If you are a cardiac surgeon in the making, start by stealing a nation’s heart. That could well be the prescription of Miss World 2017 Manushi Chhillar, the medical student whose blue surgical cap recently made way for a jade blue crown.
Fresh from the glow of having ended a 17-year wait for India with the title she won in China’s Sanya City on November 18, the leggy beauty landed in Mumbai early on Sunday, proud of having broken another, more personal, dry spell. “Finally! Indian food after 40 days,” screamed a temporary Instagram post of the 20-year-old, whose eyes lit up when they found an Indian section at the Hong Kong airport on the return journey. Although her mother had packed a suitcase full of ready-to-cook Indian snacks like poha and upma, the sweet-toothed vegetarian wolfed down piping hot “Indian bread and chhola” with relish.
On Sunday evening, she looks like a couture version of a mermaid in an emerald off-shoulder Gauri and Nainika gown paired with matching gemstone earrings, her flawless skin and auburn curls embellished by the dappled evening sunlight inside a five-star hotel. There is a pageant-patented poise about her and the dimple on her left cheek appears unfailingly after every question. “There is more pride in being called India than Manushi,” she says, recalling the grand welcome at the airport with chants of “India, India”.
But her favourite homecoming refrain is: “I have a friend in every country now.” Given that the Miss World pageant had 120 participating countries, that means 119 friends from places with “hard-to-pronounce” names. The camaraderie was so strong that “the final day seemed like a rehearsal”, says Chhillar.
Born to doctor parents Mitra Basu and Neelam Chhillar, modelling happened to the Haryana girl by chance. The extrovert in her loved being on stage and the nerd in her lost herself in her books, says this product of St Thomas School in Delhi who was studying in Haryana’s Bhagat Phool Singh Medical College before she took a break last year.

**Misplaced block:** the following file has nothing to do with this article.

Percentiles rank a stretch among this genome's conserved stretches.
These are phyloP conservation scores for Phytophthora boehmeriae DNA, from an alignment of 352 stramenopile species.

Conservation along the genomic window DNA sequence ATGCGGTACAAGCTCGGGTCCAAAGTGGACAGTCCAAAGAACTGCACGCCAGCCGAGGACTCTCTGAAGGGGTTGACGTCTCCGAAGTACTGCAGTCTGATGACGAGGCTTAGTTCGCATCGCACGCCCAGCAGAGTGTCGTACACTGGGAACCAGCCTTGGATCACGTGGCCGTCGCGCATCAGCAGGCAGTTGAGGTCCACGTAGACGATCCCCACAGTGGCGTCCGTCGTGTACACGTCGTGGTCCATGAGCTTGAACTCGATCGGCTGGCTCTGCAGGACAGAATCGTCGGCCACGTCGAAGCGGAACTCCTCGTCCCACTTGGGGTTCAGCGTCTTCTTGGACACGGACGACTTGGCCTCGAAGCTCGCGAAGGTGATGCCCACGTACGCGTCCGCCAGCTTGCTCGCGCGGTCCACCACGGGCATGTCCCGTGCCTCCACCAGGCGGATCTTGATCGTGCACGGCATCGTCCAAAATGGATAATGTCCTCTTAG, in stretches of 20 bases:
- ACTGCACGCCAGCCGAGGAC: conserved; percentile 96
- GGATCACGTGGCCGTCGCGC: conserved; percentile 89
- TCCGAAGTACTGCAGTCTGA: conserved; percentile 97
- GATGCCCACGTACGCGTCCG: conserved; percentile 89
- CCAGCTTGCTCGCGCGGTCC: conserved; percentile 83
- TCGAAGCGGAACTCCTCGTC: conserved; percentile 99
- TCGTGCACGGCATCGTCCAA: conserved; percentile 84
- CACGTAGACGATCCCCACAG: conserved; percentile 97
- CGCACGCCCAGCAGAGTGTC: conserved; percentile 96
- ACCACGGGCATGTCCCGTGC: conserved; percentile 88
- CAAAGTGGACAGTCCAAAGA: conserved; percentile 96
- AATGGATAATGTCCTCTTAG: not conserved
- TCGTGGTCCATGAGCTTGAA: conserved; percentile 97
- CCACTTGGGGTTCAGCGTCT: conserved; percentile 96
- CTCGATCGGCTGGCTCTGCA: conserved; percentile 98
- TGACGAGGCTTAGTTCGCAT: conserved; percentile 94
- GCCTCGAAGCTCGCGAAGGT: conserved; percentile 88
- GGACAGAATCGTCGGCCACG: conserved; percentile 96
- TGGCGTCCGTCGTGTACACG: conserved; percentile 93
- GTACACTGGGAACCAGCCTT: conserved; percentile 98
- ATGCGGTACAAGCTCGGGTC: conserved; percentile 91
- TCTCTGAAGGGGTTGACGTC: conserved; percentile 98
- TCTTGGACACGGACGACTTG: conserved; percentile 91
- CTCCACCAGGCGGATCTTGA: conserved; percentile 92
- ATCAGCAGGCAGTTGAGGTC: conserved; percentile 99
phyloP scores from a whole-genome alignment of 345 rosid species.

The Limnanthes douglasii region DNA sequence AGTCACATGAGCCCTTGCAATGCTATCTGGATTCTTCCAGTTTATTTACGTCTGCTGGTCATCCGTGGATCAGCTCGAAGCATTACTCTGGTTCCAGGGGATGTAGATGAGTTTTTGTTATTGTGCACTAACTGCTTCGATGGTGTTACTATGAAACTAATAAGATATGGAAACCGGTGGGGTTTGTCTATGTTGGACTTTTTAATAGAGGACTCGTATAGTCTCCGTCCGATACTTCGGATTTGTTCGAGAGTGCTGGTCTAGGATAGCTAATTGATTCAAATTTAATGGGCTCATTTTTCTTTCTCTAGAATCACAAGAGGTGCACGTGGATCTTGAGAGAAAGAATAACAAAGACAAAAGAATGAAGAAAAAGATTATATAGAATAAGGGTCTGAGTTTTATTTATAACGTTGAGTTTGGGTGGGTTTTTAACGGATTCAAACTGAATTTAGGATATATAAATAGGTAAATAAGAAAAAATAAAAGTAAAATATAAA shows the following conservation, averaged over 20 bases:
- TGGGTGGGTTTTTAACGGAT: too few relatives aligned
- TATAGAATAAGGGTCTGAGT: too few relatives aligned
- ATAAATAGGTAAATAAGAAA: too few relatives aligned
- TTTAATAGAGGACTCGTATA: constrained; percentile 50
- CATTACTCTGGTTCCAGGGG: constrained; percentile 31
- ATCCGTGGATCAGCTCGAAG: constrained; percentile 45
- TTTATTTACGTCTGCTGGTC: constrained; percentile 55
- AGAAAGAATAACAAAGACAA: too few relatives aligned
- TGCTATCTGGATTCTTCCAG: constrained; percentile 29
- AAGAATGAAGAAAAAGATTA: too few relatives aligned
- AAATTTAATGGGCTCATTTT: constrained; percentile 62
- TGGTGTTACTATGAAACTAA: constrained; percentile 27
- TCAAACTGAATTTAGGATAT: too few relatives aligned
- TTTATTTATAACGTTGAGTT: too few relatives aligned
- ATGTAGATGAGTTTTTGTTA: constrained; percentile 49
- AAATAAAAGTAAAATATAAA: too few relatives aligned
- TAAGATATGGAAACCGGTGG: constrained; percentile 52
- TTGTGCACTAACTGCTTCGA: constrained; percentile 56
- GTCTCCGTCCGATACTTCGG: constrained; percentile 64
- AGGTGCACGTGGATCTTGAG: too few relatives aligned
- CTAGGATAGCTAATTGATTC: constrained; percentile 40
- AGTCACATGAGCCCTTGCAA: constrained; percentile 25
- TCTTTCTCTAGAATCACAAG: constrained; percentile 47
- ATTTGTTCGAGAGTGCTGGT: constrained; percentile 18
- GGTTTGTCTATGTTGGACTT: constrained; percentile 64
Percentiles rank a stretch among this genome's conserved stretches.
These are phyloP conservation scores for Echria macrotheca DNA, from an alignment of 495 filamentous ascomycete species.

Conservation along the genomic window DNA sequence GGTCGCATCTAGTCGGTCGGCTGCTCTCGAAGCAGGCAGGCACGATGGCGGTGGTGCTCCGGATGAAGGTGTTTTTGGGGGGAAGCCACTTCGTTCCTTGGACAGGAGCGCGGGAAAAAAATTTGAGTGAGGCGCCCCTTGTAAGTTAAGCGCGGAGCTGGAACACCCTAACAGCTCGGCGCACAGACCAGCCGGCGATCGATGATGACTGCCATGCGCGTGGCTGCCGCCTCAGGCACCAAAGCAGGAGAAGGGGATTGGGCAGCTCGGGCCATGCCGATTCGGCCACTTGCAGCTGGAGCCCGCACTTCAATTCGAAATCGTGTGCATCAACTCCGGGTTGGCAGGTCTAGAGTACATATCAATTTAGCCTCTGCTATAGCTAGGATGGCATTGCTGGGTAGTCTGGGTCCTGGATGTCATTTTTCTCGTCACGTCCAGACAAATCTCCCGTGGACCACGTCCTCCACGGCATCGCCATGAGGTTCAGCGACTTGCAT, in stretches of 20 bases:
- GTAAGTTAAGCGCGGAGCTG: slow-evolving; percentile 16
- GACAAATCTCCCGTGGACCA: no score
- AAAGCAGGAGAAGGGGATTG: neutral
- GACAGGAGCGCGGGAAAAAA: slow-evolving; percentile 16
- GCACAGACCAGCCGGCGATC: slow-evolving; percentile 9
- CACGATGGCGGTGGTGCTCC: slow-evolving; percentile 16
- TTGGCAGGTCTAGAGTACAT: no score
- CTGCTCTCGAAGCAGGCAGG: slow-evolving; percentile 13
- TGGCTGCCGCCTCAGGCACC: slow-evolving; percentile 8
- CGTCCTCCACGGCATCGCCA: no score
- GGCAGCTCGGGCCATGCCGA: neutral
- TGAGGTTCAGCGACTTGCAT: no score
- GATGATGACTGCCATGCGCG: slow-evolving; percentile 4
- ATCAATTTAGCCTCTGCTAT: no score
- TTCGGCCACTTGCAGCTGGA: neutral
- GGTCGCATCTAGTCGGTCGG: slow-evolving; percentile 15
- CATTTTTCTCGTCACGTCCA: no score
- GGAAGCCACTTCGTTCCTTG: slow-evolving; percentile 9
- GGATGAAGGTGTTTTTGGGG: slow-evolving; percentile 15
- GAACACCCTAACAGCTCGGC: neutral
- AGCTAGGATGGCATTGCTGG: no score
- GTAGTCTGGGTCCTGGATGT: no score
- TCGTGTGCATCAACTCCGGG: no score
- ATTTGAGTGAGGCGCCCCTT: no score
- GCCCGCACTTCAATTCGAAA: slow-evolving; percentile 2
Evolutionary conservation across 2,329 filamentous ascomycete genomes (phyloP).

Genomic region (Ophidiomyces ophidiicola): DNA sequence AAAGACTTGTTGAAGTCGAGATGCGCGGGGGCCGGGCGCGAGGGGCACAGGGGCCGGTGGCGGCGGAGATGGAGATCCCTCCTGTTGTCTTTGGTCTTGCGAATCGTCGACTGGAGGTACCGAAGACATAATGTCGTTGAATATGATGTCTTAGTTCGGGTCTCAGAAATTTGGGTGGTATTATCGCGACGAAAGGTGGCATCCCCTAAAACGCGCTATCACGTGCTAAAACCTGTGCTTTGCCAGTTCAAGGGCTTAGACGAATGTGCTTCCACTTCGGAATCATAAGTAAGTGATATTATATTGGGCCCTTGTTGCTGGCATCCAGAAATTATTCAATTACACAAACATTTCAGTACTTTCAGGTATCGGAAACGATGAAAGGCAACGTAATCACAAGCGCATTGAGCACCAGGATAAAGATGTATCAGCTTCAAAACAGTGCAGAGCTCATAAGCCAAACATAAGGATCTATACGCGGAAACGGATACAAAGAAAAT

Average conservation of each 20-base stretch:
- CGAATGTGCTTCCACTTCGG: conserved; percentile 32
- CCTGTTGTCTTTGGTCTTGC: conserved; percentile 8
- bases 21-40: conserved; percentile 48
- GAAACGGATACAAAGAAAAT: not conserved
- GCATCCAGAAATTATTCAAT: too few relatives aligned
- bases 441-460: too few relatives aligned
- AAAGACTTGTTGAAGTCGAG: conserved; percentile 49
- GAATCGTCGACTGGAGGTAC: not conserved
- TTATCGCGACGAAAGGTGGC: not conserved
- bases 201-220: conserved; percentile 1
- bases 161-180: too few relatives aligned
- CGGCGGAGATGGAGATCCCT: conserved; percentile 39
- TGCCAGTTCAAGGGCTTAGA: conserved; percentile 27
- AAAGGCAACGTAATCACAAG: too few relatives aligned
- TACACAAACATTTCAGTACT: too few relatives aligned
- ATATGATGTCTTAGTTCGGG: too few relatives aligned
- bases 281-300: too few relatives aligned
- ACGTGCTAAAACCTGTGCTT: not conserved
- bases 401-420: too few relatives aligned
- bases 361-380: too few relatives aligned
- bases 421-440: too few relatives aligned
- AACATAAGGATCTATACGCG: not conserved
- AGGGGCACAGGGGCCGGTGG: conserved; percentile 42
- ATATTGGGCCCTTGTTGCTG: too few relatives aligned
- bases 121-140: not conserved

It was a contest in Delhi’s AIIMS, where she was crowned Miss Campus Princess, that set the tone for her history-making victory—the sixth for India that put it on a par with Venezuela in terms of beauties churned out. After several modelling assignments for print ads, Chhillar found herself crowned Miss Haryana and later, standing at the altar of the fbb Colors Femina Miss India. “I didn’t even know how to do make-up and hair then,” she says.
Though she doesn’t believe in lucky charms, the two rings—a pearl one on the index finger gifted by her mother and a coral one on the ring finger gifted by her father who calls her his dragon—may have worked their magic. She also took a small Ganpati idol gifted by her aunt to the pageant.
An intuition kicked in when she entered the final five. That was when she caught a glimpse of her parents in the audience. “I instantly felt that something good was about to happen,” Chhillar says about the “emotional” moment that was the spark for her final answer which was lauded by many for reigniting a dormant debate on the economic worth of an otherwise thankless job—motherhood. “To me, my mother is very beautiful and the epitome of a woman. She knows how to balance a busy professional life with family life,” she says.
The 20-year-old is a Kuchipudi dancer—she wowed everyone at the Miss World pageant with her dance moves —and is also a poet who has captured moving experiences in the dissection hall, pressures of practicals and emotionally demanding clinical postings in words. During her first posting in surgery, for instance, she came across a breast cancer patient who had come in with her four-year-old child. “It was a serious case at an advanced stage. I felt helpless as I realized you cannot cure, you can only assist. I called up my father to ask how he handles such cases,” says Chhillar. “He told me it’s important to keep your emotions in check.”
As one of the winners of the Beauty With A Purpose contest at Miss World 2017, she hopes to turn the spotlight on menstrual hygiene. As an MBBS student in rural Haryana, she had come across women who used wood pulp and torn curtains instead of sanitary pads. “They had no access to sanitary pads and some felt shy asking shopkeepers for one,” says Chhillar, who had later tied up with an initiative selling affordable sanitary pads.